Prior to this landmark case, courts deemed that they do not have authority to grant individuals retroactive child support because the child does not fall under the definition of “a child of marriage”. This means that if the child has reached the age of majority (which is 18 years in Ontario) the payor spouse no longer has to pay retroactive child support. Retroactive child support pertains to backdated support a spouse pays to another for their child and/or children. The decision in Michel v Graydon has now completely changed the law.
The Supreme Court Canada decision in the September 2020 case discusses Retroactive Child Support Orders in relation to children over the age of majority. The decision explains that a payor spouse cannot excuse themselves from child support obligations, simply because a child was an adult at the time the support claim began and therefore is no longer eligible for support.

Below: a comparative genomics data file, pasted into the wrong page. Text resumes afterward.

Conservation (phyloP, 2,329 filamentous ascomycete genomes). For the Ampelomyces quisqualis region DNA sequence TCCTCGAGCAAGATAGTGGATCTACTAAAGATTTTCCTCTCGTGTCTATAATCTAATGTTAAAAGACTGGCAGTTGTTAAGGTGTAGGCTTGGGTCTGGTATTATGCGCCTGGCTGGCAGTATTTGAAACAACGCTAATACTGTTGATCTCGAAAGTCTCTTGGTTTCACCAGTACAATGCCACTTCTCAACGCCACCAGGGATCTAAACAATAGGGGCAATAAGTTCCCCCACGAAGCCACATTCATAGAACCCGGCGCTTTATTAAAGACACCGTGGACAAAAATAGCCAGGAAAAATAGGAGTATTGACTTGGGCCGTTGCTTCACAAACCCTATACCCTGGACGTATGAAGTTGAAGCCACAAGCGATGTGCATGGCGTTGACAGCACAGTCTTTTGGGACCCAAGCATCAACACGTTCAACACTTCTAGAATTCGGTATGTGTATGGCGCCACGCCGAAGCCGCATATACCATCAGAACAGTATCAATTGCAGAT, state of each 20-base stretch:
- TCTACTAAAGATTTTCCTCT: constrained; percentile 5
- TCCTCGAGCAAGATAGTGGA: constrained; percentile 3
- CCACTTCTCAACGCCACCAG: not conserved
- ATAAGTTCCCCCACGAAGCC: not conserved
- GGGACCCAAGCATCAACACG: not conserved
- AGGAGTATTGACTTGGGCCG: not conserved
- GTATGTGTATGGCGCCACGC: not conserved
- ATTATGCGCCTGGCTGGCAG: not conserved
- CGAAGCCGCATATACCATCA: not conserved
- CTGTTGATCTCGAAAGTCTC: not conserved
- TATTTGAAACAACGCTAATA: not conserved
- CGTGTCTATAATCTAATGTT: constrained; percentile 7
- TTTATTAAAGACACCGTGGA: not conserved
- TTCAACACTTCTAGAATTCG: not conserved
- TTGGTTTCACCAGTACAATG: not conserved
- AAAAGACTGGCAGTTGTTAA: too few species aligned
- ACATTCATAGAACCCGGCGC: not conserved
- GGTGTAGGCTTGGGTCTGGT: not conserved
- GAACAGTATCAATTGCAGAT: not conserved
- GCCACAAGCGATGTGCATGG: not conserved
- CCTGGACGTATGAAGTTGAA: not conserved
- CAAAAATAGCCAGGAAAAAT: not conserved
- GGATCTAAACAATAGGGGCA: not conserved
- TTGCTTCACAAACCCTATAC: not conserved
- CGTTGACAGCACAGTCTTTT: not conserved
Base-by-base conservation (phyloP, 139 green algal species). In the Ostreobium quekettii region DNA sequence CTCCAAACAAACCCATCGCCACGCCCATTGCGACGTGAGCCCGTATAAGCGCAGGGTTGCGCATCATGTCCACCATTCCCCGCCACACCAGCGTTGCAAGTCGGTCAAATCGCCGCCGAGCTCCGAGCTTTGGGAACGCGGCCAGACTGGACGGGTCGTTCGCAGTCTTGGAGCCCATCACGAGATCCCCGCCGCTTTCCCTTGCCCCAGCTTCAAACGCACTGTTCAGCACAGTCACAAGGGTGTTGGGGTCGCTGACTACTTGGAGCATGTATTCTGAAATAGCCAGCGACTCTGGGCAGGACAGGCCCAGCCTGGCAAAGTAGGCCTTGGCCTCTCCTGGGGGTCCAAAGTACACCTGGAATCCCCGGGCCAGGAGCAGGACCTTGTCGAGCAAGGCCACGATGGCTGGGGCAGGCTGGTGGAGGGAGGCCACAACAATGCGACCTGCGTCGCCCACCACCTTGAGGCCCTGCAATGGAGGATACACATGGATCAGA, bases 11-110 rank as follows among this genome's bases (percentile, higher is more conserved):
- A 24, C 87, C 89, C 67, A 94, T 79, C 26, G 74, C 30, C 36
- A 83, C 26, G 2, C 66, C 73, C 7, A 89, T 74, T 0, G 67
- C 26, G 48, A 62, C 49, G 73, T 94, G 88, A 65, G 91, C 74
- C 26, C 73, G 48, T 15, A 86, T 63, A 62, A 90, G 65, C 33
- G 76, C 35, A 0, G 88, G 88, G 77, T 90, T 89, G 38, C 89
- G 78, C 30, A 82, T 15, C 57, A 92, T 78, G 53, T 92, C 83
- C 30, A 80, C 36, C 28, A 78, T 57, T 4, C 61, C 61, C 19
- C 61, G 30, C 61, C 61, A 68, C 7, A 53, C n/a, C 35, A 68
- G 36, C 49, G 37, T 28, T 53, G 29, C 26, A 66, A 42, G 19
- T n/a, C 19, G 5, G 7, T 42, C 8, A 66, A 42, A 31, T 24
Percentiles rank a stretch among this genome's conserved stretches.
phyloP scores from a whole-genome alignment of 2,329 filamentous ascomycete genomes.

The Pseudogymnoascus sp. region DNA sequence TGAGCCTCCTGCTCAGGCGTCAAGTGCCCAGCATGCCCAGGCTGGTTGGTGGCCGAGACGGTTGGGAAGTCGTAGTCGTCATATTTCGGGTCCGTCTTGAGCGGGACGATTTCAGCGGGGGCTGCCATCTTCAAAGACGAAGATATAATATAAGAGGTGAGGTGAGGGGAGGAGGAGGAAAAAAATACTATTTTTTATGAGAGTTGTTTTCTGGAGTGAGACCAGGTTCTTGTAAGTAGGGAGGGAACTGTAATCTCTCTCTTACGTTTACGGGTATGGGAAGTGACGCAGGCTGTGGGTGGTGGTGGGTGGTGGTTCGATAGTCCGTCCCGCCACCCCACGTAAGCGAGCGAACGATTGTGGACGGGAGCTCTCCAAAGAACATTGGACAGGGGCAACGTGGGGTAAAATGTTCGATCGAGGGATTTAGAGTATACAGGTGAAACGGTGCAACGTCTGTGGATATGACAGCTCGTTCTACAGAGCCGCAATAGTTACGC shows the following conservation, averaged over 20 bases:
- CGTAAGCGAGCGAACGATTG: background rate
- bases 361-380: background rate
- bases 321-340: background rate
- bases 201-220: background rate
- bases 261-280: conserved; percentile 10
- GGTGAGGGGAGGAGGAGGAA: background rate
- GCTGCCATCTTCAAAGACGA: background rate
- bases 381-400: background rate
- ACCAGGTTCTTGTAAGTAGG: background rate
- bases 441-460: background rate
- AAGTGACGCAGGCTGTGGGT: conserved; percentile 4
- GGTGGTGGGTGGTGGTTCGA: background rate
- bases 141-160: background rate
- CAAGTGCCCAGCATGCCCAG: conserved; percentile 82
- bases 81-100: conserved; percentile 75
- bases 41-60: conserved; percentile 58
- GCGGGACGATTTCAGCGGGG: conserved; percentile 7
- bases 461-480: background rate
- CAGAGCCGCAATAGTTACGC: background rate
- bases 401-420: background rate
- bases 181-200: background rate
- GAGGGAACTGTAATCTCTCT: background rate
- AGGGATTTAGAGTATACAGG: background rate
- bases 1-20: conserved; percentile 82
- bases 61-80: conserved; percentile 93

The parties were in a common law relationship where they had one child. Ms. Michel applied for retroactive child support based on the Father’s income. When Ms. Michel applied for the support, their child had reached the age of majority. The lower courts concluded that Mr. Graydon owed Ms. Michel $23,000 in retroactive child support. The appellate courts overturned the amount stating that the child was over the age of majority and therefore no longer a “child of marriage”. This allowed Mr. Graydon justification to not pay the child support that has been accrued retroactively.
The appellate court decision was struck down by the Supreme Court of Canada on the basis that a payor parent should not avoid support obligations merely because their child has reached the age of majority. The Supreme Court of Canada held that Ms. Michel was entitled to retroactive child support. Parents now have legal recourse if they apply for retroactive child support even if their child has reached the age of majority.
Before proceeding, please note:
If you are not a current client of Cheadles LLP, please do not include any information in this email that you or someone else considers to be confidential or secret in nature. Prior to the establishment of a lawyer-client relationship, unsolicited emails from non-clients containing confidential or secret information cannot be protected from disclosure.